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Tips to know ahead of active shooter situations

Escaping an active shooter is about finding the fastest way out. That includes going through drywall if exits are blocked or out the window.

FRANKLIN COUNTY, Ohio — There are three words experts in active-shooter training want you to know:  Avoid, Deny, and Defend.

“My biggest thing is what we see from the general public is that people freeze and they don’t have a plan,” said Franklin County Sheriff’s Office Deputy Mike Fetherolf.  

Fetherolf is one of the key trainers in the national course known as CRASE, Civilian Response to an Active Shooter Event.

“Have a plan in place,” he said. “Give thought to if you’re shopping at a mall, if you’re at a grocery store and you hear gunfire, how are you going to respond?  All it takes is that thought – 'where are my exits?'”

The same rule applies in a school setting.  The 10TV staff recently underwent CRASE training with the FCSO and uncovered a few techniques that may not be common knowledge.

Fetherolf said escaping an active shooter is about finding the fastest way out.  That includes going through drywall if exits are blocked or out the window.

“Most people think in order to break a window, you hit in the middle,” Fetherolf said.  “But actually, that’s where they’re made to be flexible.  So, if you hit it in the corner, where it’s rigid, it causes it to shatter.”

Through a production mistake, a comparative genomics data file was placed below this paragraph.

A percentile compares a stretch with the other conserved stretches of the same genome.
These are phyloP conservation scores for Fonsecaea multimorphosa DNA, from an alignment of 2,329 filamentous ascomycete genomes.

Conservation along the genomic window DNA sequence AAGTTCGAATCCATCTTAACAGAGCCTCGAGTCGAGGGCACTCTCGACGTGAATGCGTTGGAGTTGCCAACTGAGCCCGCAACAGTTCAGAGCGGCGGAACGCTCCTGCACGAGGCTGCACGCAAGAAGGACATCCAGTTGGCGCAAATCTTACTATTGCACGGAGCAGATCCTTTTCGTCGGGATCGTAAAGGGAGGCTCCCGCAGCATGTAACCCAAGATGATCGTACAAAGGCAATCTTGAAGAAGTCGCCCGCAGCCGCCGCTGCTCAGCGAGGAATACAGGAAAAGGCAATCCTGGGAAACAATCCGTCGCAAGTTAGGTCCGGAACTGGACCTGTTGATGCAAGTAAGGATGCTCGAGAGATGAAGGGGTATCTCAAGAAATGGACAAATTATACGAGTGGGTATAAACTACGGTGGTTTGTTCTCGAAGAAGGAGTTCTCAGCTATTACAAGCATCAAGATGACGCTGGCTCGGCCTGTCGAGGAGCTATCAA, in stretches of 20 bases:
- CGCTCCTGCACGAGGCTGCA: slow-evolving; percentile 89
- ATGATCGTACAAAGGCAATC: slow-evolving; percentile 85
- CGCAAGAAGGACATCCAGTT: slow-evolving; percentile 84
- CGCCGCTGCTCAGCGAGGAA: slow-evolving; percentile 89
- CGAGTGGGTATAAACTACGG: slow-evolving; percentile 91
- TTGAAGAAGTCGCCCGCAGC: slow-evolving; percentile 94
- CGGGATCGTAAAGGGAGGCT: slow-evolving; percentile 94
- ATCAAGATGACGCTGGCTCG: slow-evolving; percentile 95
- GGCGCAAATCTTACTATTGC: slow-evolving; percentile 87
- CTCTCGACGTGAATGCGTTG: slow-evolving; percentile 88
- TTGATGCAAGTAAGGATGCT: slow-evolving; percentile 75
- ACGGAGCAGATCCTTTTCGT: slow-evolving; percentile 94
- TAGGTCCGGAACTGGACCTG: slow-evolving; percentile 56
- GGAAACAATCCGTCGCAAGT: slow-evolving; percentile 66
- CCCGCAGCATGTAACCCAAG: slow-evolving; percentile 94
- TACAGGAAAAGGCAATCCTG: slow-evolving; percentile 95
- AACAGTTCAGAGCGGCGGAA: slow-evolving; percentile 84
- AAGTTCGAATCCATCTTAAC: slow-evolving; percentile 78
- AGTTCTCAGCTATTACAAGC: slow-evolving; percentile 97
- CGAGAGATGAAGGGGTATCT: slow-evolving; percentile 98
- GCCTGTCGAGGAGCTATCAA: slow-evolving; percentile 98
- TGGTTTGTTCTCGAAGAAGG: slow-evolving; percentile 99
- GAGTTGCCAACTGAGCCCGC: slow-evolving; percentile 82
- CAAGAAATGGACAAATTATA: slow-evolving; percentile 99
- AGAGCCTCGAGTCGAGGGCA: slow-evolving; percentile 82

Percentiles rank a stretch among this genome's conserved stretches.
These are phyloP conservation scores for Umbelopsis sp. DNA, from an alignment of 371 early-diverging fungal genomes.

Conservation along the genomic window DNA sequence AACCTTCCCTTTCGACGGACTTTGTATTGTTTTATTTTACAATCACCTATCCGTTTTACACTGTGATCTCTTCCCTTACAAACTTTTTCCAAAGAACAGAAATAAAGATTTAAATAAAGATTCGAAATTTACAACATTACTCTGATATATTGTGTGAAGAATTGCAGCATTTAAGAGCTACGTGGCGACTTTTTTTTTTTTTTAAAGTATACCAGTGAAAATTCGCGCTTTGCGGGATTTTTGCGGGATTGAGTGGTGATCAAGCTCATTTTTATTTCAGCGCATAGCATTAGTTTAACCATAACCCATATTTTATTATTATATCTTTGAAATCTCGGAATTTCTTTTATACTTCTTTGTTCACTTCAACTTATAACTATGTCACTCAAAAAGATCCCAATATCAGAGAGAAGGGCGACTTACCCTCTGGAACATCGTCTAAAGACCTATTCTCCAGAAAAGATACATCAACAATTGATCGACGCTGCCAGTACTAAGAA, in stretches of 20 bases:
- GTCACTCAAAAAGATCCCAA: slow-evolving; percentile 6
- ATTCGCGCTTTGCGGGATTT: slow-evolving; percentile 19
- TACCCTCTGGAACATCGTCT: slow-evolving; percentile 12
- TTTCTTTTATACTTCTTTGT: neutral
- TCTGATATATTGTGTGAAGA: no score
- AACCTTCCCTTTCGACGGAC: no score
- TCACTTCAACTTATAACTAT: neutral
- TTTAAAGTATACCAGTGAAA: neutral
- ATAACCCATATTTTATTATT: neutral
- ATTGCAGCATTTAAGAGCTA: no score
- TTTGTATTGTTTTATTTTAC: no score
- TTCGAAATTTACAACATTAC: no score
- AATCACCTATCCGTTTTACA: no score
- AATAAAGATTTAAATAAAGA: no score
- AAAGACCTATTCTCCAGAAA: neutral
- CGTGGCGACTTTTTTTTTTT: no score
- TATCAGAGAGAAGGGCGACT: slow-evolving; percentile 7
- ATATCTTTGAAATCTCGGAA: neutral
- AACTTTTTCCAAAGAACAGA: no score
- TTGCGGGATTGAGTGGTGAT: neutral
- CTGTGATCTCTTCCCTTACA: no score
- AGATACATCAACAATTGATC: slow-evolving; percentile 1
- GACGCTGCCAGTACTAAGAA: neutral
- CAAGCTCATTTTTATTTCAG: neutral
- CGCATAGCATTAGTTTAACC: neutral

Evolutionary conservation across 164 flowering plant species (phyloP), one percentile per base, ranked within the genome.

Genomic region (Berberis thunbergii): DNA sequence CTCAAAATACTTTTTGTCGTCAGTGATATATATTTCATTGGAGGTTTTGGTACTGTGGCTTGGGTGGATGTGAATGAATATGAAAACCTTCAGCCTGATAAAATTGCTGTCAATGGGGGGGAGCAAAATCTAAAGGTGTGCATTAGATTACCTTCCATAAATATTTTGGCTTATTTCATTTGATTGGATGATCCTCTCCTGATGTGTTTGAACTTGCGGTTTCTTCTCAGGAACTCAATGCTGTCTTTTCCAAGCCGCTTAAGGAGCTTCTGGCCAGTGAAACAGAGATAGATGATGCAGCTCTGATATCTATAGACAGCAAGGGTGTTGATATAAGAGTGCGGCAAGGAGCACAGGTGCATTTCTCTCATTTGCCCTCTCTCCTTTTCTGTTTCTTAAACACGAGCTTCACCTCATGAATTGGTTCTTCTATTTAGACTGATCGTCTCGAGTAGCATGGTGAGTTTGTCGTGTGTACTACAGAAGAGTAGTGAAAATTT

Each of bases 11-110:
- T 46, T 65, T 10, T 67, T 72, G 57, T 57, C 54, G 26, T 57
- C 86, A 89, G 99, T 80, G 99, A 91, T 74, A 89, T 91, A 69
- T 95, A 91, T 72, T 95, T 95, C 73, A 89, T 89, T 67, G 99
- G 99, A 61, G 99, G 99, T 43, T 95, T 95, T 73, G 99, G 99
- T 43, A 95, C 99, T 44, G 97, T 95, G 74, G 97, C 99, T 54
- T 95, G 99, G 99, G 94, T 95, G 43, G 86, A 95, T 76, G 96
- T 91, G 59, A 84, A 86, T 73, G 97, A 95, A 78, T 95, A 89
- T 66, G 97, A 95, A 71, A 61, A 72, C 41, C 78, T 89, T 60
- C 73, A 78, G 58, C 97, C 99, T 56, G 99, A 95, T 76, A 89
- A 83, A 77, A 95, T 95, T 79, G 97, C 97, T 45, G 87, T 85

“This helps a lot because we don’t know what to expect ever,” said Brie Salehi, a first-grade teacher at Eastland Prep Academy who recently took the CRASE course in early August.  “Especially growing up, we were taught to hide under desks and whatnot, so it’s really nice to hear like a plan and what you should do and how to be ready for it.”

Fetherholf said the worst thing anyone can do is hide before trying to avoid, deny or defend.  History has shown many active shooters go room by room.  The 2007 Virginia Tech massacre is a grave example of why.

“One of the last classrooms (205) was able to put the heavy teaching podium up in front of the door and had students lay on their back with their feet up against the podium,” Fetherolf explains.  “No students were shot in classroom 205, where some of the other classrooms took different actions, and had very different results.

Thirty people were killed by a single shooter on April 16, 2007, in Norris Hall on the Virginia Tech campus.

Fetherolf said the last resort is to defend.  Grab whatever you can, because distraction is critical in the seconds you have.

“Active shooters are human.  They’re subjected to human reactions like flinching or injuries so things getting thrown at their face buys you that precious second that you need to survive,” he explained.

Fetherholf also said some teachers keep chemical sprays or canned goods as objects to thrown, although those items are not officially endorsed by CRASE.  Instead, Fetherolf said just look around you because anything from a stapler to a coffee pot can be used.

Eastland Prep Middle School teacher Karri Pernell says the CRASE experience was shocking but definitely needed.

“To have that realization that this is the world that we live in today where our children and teachers alike, we're in fear of coming to school, like this is a reality,” she said.

She also hopes they’ll never have to use CRASE techniques but “it is good to have it in our back pocket.”

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